Confidence building can increase light physical activity in COPD patients, study shows

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Individuals with chronic obstructive pulmonary disease often have sedentary lives, but new research shows a combination of exercise classes and confidence-building programs can lead to an increase in physical activity.

Researchers from Michigan and Illinois enrolled 49 COPD patients and divided them into three groups. One group engaged in upper-body resistance exercises with the self-confidence-building program; one group did upper-body resistance training and health education; and the third group used gentle armchair exercises plus health education. Using an accelerometer — which is similar to a pedometer — researchers found that COPD patients who attended self-confidence-building program increased their light physical activity.

The researchers said their next step will be strengthening the confidence-building component in future exercise programs with COPD patients and emphasizing light physical activities.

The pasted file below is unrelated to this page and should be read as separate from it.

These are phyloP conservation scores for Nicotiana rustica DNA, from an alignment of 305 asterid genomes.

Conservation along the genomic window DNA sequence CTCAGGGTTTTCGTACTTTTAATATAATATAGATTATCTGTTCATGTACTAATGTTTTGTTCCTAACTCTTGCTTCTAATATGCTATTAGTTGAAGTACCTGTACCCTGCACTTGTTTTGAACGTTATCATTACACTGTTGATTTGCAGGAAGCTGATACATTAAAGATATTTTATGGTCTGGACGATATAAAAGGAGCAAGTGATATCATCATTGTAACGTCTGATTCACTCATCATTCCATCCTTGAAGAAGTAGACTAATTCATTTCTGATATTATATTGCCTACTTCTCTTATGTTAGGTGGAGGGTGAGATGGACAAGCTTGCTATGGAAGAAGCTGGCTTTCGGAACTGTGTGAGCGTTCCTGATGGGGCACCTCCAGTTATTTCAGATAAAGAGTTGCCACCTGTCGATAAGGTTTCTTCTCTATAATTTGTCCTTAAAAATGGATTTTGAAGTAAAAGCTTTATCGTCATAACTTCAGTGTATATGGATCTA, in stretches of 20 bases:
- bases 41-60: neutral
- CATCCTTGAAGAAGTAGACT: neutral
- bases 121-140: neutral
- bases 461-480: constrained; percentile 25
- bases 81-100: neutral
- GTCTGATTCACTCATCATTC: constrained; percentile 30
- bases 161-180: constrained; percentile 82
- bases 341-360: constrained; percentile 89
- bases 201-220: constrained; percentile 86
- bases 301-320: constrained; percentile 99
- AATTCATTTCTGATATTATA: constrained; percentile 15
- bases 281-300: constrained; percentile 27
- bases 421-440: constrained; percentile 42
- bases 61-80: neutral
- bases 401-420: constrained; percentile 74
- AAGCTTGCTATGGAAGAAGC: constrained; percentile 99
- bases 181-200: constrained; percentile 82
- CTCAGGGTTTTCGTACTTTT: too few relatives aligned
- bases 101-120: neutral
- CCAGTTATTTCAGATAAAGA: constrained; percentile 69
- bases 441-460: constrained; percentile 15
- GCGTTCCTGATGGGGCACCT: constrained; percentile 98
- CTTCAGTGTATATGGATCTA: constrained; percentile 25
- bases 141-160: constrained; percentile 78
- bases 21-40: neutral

"Pulmonary rehabilitation programs will focus on increasing people's self-confidence in their ability to increase their light physical activity in addition to encouraging people to increase moderate–to-vigorous physical activity. This is potentially important because it may be more realistic for COPD patients to increase light physical activity and outcomes may be more positive," said study author Janet Larson, Ph.D., chair of the University of Michigan School of Nursing's Division of Acute, Critical, and Long-term Care.

These findings were presented at the American Thoracic Society 2011 International Conference in Denver, which ended Wednesday.
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